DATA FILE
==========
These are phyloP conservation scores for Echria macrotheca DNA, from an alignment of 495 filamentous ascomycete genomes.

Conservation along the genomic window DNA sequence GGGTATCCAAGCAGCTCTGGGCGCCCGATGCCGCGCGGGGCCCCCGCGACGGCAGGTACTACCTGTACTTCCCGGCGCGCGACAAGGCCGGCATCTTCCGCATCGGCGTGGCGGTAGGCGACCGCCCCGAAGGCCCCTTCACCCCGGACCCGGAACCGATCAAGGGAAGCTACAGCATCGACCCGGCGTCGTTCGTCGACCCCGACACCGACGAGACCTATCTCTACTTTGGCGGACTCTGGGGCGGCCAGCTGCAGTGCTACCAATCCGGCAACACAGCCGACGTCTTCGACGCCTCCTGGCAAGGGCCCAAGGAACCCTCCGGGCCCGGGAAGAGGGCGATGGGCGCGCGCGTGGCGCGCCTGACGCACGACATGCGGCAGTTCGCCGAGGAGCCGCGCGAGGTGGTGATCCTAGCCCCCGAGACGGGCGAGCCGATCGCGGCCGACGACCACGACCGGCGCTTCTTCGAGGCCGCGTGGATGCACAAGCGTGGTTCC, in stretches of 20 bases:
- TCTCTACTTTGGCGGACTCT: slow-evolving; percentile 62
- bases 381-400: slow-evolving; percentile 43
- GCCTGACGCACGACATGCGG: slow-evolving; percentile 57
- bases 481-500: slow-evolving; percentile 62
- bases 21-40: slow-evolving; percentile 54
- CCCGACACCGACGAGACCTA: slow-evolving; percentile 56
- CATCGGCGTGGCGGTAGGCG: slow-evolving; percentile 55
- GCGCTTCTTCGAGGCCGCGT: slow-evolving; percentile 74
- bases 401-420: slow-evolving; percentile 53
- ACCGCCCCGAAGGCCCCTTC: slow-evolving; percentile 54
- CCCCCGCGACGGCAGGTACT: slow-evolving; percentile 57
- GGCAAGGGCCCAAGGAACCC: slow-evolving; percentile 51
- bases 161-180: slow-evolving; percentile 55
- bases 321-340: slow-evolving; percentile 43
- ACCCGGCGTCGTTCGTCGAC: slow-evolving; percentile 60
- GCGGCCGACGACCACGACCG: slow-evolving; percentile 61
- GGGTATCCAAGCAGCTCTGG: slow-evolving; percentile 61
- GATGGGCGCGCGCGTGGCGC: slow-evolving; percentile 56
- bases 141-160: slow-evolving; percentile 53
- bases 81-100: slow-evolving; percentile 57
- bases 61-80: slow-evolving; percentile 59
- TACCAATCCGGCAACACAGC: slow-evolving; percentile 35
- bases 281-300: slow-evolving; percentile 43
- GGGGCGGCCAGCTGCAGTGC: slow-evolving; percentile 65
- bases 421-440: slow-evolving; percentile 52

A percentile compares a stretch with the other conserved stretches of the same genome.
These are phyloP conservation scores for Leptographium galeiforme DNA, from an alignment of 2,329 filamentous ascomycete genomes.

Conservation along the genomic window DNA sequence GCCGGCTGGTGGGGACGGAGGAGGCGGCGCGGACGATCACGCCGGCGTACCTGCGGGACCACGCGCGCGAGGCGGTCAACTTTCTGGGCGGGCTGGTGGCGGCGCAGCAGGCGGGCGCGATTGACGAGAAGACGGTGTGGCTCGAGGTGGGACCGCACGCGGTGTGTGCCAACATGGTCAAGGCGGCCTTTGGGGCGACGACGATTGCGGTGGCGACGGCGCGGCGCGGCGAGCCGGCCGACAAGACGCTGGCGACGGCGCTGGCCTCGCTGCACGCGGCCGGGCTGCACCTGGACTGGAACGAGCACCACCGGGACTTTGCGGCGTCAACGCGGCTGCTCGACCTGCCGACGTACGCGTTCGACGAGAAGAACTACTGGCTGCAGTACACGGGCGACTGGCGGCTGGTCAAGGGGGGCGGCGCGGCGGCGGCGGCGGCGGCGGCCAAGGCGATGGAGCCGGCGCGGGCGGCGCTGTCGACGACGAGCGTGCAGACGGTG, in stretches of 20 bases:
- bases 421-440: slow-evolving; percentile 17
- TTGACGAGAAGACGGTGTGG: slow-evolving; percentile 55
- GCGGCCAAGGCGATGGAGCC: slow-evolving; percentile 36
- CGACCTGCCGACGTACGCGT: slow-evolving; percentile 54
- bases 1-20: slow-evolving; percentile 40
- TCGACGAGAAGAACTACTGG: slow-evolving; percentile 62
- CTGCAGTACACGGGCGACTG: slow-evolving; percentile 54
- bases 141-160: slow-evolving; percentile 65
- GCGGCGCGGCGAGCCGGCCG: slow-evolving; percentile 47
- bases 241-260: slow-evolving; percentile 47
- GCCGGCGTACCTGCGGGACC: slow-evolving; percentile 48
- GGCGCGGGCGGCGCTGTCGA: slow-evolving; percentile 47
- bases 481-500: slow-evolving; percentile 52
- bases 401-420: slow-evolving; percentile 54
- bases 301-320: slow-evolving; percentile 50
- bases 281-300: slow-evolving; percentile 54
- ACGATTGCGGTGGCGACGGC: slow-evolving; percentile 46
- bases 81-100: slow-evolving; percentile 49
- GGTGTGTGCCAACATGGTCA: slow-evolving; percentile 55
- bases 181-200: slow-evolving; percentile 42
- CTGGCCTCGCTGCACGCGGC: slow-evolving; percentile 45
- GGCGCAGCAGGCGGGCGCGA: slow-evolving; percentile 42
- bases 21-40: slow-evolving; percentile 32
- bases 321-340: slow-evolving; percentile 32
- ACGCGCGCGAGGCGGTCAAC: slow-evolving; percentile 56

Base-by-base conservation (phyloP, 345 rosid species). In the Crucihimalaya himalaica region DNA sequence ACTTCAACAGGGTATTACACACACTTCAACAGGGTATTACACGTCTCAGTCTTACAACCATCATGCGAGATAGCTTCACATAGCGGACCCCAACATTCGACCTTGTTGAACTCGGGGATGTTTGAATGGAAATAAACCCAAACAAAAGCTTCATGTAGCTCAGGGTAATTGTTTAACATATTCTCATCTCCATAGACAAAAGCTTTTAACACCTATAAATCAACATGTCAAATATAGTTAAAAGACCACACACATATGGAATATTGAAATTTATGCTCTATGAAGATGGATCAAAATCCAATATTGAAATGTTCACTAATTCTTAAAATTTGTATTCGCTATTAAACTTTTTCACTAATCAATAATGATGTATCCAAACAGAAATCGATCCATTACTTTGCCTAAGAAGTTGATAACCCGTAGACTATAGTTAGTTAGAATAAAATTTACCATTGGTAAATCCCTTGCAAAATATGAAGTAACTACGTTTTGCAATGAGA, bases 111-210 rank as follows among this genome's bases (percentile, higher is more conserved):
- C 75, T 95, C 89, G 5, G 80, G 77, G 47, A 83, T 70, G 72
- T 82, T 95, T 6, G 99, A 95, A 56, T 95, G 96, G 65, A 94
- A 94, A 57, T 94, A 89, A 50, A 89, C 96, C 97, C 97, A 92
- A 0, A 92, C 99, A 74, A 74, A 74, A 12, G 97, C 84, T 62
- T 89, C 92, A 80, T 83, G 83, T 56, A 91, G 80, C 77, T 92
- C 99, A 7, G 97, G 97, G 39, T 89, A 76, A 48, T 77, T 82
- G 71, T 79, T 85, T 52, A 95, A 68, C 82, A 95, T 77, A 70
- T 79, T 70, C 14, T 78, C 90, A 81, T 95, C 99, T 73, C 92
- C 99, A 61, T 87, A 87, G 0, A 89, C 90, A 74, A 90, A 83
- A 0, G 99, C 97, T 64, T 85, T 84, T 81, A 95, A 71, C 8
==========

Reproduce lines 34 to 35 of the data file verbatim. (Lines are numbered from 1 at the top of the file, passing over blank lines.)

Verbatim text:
- CGACCTGCCGACGTACGCGT: slow-evolving; percentile 54
- bases 1-20: slow-evolving; percentile 40